In March 1945 Hill commanded the brigade in Operation Varsity, the battle of the Rhine Crossing, before pushing on to Wismar on the Baltic, arriving on May 2, hours before the Russians.

He was wounded in action three times. He was awarded a second Bar to his DSO, and the American Silver Star.

Hill was appointed military governor of Copenhagen in May and was awarded the King Haakon VII Liberty Cross for his services. He commanded and demobilised the 1st Parachute Brigade before retiring from the Army in July in the rank of brigadier.

He was closely involved in the formation of the Parachute Regiment Association and, in 1947, he raised and commanded the 4th Parachute Brigade (TA).

The next year, Hill joined the board of Associated Coal & Wharf Companies and was president of the Powell Duffryn Group of companies in Canada from 1952 to 1958. He was managing director and chairman of Cory Brothers from 1958 to 1970.

In 1961, Hill became a director of Powell Duffryn and was vice-chairman of the company from 1970 to 1976. Among a number of other directorships, he was a director of Lloyds Bank from 1972 to 1979.

He was for many years a trustee of the Airborne Forces Security Fund and a member of the regimental council of the Parachute Regiment. In June 2004, he attended the 60th Anniversary of the Normandy landings.

A life-size bronze statue of him with his thumbstick, sited at Le Mesnil crossroads, the central point of the 3rd Parachute Brigade's defensive position on D-Day, was unveiled by the Prince of Wales, Colonel-in-Chief of the Parachute Regiment.

James Hill married first, in 1937, Denys Gunter-Jones, with whom he had a daughter and, in 1986, Joan Haywood.

At Chichester in his final years he enjoyed pursuing his lifelong hobby of birdwatching.
NASA spent $12 Million designing a pen that could write in the zero gravity environment of space. The Russians went with pencils.

Offline big bad john (John Hill)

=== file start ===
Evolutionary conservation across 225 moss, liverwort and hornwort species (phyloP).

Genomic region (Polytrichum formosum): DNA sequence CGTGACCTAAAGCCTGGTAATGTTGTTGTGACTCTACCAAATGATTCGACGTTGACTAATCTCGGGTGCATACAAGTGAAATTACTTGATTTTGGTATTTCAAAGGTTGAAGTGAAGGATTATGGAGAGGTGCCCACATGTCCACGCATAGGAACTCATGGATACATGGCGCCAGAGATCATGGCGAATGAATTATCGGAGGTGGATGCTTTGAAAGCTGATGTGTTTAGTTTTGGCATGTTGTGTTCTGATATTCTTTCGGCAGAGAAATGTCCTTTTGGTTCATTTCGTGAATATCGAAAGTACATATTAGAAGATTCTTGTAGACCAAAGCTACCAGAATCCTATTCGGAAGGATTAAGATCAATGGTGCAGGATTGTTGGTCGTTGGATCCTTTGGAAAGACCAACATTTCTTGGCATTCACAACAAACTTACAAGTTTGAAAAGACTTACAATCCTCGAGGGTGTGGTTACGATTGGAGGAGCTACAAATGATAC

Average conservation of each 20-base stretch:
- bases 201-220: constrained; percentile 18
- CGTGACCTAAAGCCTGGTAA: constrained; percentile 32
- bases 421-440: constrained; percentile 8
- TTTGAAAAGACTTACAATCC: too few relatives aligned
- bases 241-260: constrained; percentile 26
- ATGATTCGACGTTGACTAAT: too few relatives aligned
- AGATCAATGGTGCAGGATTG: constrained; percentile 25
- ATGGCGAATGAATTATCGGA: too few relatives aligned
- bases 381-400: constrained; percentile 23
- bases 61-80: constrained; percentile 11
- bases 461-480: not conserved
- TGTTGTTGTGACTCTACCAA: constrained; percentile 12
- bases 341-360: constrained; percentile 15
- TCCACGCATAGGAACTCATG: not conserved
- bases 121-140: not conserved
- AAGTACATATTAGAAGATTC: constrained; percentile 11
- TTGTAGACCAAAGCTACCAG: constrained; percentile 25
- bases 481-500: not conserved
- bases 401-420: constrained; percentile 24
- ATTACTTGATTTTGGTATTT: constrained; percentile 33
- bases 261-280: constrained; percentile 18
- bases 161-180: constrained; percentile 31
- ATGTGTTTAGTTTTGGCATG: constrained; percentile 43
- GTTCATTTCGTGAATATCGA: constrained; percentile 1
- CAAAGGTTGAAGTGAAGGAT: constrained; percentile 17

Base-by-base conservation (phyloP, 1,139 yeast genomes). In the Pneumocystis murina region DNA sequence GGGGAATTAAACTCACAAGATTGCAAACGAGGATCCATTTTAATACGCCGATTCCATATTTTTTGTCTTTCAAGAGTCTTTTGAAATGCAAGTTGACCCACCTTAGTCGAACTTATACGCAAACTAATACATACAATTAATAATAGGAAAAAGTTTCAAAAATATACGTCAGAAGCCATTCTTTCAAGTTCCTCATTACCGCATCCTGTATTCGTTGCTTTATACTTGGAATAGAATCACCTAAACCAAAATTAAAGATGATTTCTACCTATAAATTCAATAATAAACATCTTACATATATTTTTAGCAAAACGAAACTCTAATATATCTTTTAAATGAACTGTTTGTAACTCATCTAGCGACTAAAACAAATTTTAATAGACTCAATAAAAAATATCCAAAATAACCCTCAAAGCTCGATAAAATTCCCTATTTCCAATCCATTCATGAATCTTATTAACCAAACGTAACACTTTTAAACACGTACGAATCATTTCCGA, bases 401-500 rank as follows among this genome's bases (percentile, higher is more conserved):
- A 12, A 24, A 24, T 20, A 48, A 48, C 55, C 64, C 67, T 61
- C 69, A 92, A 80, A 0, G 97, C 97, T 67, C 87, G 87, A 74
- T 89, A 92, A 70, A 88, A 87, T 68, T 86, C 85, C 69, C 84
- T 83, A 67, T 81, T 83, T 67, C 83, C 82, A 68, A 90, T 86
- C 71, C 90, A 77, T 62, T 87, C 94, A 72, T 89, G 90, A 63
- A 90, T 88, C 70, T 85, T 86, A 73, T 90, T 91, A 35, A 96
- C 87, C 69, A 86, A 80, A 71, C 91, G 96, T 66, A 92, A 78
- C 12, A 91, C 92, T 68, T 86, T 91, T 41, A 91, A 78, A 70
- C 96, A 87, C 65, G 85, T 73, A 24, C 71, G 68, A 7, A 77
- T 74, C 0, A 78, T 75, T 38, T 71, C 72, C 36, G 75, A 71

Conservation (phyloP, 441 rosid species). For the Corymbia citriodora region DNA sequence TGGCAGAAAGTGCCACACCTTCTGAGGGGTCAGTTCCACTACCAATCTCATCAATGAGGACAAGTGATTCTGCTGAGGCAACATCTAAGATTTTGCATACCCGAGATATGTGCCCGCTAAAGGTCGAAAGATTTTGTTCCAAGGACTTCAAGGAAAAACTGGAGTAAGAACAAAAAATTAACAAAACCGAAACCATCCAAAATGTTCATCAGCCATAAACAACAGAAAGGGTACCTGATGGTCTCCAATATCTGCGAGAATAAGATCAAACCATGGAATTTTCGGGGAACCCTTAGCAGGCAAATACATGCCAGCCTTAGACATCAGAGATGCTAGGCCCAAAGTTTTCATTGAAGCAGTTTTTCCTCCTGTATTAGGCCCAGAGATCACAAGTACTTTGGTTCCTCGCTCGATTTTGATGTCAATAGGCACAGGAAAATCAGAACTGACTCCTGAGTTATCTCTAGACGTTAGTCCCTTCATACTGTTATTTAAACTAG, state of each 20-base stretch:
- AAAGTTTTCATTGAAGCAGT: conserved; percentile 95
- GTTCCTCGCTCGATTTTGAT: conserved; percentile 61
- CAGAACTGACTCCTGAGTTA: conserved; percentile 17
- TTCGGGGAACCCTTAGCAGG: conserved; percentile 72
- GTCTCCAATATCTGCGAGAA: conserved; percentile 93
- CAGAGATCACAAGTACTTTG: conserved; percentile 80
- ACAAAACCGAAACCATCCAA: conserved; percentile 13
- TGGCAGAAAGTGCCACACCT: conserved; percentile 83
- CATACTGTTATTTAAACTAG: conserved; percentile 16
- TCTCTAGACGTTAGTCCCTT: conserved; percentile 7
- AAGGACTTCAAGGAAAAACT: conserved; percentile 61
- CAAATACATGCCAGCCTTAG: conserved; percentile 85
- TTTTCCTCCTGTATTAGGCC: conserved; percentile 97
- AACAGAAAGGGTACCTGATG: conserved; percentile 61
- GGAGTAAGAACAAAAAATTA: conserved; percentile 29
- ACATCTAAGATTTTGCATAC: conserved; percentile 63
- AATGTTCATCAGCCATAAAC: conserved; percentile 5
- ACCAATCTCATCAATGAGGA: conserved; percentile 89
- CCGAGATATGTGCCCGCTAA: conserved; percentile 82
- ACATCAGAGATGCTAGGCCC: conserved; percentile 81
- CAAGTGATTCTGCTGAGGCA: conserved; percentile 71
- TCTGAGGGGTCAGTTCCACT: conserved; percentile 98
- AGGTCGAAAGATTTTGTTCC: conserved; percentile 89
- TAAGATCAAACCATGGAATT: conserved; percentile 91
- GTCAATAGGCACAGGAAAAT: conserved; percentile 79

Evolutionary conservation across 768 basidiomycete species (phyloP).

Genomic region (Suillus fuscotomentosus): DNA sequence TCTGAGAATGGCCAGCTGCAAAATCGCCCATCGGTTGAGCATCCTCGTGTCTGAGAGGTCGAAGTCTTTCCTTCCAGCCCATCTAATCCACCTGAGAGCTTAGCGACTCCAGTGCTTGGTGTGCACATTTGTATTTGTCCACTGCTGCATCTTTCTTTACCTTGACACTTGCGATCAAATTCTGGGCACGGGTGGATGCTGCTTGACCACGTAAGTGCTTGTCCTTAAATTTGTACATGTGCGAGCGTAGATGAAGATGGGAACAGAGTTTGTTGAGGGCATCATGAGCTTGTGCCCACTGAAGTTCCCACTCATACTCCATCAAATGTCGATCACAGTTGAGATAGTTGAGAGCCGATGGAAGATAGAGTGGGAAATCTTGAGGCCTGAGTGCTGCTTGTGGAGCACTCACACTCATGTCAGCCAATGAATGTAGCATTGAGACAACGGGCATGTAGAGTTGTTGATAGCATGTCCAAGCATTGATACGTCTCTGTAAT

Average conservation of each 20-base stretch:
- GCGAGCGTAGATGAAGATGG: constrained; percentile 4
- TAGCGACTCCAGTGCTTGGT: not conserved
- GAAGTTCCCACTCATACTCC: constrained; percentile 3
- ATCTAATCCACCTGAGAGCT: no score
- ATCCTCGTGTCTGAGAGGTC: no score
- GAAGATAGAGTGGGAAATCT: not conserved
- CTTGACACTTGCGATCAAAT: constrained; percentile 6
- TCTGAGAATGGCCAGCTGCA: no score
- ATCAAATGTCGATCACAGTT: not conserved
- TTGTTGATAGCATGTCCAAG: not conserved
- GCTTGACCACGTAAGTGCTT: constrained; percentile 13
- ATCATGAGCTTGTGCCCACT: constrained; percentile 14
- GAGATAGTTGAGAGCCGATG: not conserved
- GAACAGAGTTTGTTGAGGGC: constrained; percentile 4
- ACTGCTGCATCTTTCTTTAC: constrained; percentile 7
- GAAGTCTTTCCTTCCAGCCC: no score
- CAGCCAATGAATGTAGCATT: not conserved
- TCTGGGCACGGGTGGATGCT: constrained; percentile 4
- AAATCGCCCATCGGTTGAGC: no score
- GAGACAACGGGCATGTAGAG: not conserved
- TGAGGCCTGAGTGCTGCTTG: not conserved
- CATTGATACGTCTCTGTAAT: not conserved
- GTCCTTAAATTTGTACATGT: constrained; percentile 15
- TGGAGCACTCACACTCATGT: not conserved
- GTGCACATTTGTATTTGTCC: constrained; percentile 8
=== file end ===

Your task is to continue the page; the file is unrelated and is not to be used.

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Re: Fallen Comrades Allied Forces
« Reply #52 on: April 10, 2006, 10:42:49 »
Death of Staff Sergeant Paul Eaton
10 Apr 06
It is with great regret that the Army must announce the death of Staff Sergeant Paul Eaton of The Scottish Transport Regiment (Volunteers). SSgt Eaton was fatally injured yesterday, Sunday 9 April 2006, after an incident while training with the Regiment's Blue Arrows Motorcycle Display Team.

 
Staff Sergeant Eaton
[Picture: Army]
Staff Sergeant Eaton, 45, joined the Scottish Transport Regiment RLC(V), based in Dunfermline, in 1998 when he was posted as the Regimental Sergeant Major for the last two years of an exemplary 22 year army career. His love of the army and the Regiment persuaded him, on retirement in 2000, to rejoin the Regiment as the Non-Regular Permanent Staff member responsible for the Regiment's transport fleet.

SSgt Eaton's Commanding Officer, Lieutenant Colonel Phillip Couser, said:

"Paul was a man of unstinting loyalty and devotion whose dedication to the Regiment and its soldiers made him irreplaceable.  It goes without saying that as a well liked and respected member of a very close knit team he will be sorely missed."

In addition to his normal duties, Staff Sergeant Eaton's main contribution to the Regiment was managing, and performing with, the Blue Arrows, a motorcycle display team which has performed throughout the UK at military and private shows for over 30 years.

Of particular note in 2004 was the way in which Paul single-handedly regenerated the Blue Arrows after it virtually folded due to the deployment of many of the team's riders to Iraq on Operation TELIC. This achievement is undeniably due to the exceptional commitment, endeavour and leadership of Staff Sergeant Eaton and was recognised recently when he was awarded a Commander in Chief's Certificate of Commendation.

The thoughts and condolences of the Commanding Officer and all ranks of the Regiment are with Paul Eaton's family at this terribly sad time.


Offline big bad john (John Hill)

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Re: Fallen Comrades Allied Forces
« Reply #53 on: April 17, 2006, 11:00:12 »
http://www.mod.uk/DefenceInternet/DefenceNews/PeopleInDefence/LtRichardPalmerOfTheRoyalScotsDragoonGuardsKilledInIraq.htm

Lt Richard Palmer of The Royal Scots Dragoon Guards killed in Iraq
16 Apr 06
It is with great sadness that the Ministry of Defence must confirm the death of Lieutenant Richard Palmer of The Royal Scots Dragoon Guards following an attack in Southern Iraq on Saturday, 15 April 2006.

 
The Royal Scots Dragoon Guards